- Stay current with information, events, and industry news related to data security and privacy by registering for the InfoSphere Guardium newsletter.
- Follow InfoSphere Guardium on Twitter.
Get products and technologies
- Download MongoDB here.
- Participate in the discussion forum.
- A new developerWorks community for InfoSphere Guardium is evolving to include links to relevant technical content, industry-specific information, and FAQs. Join the community and help it grow.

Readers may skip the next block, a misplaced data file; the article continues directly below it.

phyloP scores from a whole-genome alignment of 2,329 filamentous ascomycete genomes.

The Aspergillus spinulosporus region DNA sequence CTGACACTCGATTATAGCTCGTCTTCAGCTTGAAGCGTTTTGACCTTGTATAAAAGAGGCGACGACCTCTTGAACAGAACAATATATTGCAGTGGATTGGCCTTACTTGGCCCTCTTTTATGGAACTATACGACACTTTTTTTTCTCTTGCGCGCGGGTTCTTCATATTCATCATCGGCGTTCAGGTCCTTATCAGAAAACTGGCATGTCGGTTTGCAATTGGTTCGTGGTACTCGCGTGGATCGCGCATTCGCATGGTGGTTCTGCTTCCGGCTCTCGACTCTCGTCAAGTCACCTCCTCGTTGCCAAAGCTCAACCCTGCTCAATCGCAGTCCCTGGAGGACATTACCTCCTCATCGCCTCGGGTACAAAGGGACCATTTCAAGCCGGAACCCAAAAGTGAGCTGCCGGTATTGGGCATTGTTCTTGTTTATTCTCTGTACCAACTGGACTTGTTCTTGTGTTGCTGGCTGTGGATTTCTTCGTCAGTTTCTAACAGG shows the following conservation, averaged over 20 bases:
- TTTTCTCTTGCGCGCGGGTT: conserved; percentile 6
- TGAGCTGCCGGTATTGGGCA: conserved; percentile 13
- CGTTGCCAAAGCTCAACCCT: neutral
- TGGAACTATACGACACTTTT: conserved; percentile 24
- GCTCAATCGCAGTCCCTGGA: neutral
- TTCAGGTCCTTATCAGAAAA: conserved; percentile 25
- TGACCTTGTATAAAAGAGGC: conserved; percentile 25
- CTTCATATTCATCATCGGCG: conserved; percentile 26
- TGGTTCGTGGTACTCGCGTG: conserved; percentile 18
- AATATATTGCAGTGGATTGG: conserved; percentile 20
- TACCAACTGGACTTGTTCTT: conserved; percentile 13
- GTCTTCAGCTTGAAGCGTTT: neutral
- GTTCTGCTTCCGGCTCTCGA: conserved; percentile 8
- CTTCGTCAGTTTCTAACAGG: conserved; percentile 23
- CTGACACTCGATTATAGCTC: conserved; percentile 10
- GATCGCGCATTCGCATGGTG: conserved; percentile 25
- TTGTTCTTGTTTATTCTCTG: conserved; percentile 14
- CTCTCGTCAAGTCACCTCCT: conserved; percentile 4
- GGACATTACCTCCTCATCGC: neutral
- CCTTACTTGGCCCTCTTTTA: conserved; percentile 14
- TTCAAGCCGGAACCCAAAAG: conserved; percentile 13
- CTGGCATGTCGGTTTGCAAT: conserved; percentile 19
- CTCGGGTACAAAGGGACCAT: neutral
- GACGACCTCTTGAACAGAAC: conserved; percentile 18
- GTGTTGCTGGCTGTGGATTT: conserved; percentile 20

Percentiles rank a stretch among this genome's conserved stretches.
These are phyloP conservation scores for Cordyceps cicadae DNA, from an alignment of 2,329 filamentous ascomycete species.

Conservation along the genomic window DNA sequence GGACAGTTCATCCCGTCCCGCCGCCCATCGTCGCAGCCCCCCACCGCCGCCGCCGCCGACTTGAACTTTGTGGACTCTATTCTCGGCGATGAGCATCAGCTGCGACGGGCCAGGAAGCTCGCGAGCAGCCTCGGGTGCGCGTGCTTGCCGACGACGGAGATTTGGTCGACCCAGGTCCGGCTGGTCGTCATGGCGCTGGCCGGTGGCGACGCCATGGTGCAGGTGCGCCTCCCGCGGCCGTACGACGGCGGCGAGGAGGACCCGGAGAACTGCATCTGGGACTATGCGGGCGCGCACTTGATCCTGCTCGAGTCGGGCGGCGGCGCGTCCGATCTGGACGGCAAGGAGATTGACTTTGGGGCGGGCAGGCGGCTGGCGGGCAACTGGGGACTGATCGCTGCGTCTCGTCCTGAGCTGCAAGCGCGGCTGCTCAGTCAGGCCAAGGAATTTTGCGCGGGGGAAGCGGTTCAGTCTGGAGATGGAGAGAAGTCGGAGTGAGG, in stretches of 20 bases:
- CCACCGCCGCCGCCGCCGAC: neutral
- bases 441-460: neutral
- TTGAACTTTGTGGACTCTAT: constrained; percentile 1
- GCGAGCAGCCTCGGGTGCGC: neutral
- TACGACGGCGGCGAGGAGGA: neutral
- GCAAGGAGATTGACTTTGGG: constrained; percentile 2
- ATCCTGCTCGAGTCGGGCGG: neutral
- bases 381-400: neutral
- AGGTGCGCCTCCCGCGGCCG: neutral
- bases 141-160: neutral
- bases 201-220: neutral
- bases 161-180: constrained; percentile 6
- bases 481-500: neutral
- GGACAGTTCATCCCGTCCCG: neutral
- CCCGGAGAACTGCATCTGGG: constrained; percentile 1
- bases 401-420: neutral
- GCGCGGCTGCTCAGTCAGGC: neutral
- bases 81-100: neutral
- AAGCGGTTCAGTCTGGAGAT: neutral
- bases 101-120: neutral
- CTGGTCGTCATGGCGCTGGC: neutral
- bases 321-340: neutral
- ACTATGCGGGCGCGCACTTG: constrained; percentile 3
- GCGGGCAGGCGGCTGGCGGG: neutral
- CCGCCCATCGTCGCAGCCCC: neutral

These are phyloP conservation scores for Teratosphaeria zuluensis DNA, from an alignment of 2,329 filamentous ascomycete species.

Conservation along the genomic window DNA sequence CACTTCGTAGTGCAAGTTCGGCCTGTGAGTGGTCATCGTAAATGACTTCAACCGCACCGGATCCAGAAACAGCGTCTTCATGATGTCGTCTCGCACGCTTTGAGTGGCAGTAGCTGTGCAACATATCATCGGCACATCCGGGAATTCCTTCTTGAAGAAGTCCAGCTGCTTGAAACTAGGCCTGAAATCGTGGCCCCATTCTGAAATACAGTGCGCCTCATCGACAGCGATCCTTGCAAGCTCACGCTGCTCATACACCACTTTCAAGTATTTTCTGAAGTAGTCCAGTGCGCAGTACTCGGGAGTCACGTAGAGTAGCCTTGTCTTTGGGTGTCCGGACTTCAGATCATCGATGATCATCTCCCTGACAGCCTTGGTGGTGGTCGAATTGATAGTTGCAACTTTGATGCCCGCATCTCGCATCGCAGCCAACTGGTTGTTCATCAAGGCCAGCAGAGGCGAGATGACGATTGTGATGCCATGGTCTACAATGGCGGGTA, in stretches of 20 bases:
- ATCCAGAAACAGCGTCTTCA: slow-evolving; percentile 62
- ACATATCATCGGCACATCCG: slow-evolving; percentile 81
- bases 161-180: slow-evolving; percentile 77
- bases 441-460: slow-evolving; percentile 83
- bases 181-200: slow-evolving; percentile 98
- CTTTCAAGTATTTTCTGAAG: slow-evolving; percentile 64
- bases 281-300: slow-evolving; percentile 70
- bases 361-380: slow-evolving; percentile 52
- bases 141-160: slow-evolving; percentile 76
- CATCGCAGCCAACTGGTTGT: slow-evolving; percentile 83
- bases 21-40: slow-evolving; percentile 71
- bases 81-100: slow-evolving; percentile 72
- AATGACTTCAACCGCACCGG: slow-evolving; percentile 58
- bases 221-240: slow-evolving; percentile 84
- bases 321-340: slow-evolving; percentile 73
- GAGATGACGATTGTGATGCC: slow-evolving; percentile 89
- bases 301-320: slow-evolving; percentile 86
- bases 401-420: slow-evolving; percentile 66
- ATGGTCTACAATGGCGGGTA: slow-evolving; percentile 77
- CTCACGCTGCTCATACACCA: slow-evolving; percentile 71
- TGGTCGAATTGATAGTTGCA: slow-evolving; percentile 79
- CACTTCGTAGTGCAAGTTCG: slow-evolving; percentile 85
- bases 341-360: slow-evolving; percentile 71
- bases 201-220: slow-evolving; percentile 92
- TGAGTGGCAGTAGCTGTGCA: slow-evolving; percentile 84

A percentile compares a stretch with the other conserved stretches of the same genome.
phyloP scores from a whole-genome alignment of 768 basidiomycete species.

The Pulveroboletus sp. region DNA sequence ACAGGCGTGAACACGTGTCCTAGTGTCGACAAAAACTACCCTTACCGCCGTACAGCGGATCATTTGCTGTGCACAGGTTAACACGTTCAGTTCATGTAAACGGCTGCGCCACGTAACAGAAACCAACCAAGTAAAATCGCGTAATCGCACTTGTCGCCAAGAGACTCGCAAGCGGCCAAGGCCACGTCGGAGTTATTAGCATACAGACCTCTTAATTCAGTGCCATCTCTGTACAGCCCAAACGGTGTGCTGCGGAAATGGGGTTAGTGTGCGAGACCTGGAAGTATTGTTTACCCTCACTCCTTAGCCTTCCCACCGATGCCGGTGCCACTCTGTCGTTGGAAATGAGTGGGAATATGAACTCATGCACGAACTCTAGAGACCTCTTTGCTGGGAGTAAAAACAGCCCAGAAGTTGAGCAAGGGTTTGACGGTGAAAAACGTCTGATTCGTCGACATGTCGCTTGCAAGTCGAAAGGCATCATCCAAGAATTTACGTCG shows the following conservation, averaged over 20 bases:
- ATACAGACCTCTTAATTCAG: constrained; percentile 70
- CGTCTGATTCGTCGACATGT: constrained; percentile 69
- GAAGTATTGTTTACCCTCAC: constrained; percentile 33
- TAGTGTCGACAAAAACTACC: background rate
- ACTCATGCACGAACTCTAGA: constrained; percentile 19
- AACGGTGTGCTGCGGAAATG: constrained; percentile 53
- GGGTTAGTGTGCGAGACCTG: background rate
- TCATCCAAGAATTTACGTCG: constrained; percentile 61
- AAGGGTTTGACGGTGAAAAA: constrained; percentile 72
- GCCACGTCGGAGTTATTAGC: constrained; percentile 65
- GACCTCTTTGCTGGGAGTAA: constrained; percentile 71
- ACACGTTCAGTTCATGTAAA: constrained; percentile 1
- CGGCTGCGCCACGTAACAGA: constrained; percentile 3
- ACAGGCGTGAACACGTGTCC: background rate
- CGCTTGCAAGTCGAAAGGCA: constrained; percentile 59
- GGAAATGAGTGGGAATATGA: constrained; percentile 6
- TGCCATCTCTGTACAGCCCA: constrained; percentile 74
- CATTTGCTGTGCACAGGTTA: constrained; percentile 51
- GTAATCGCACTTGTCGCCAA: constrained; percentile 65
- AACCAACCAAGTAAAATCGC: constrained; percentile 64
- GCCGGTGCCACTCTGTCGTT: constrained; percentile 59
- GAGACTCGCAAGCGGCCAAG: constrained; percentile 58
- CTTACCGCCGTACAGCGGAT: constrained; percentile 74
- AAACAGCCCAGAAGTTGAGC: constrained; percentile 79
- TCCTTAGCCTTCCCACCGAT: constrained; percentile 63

- Get involved in the Guardium users group on LinkedIn to ask questions and get advice from other users.
- Get involved in the developerWorks Community. Connect with other developerWorks users while exploring the developer-driven blogs, forums, groups, and wikis.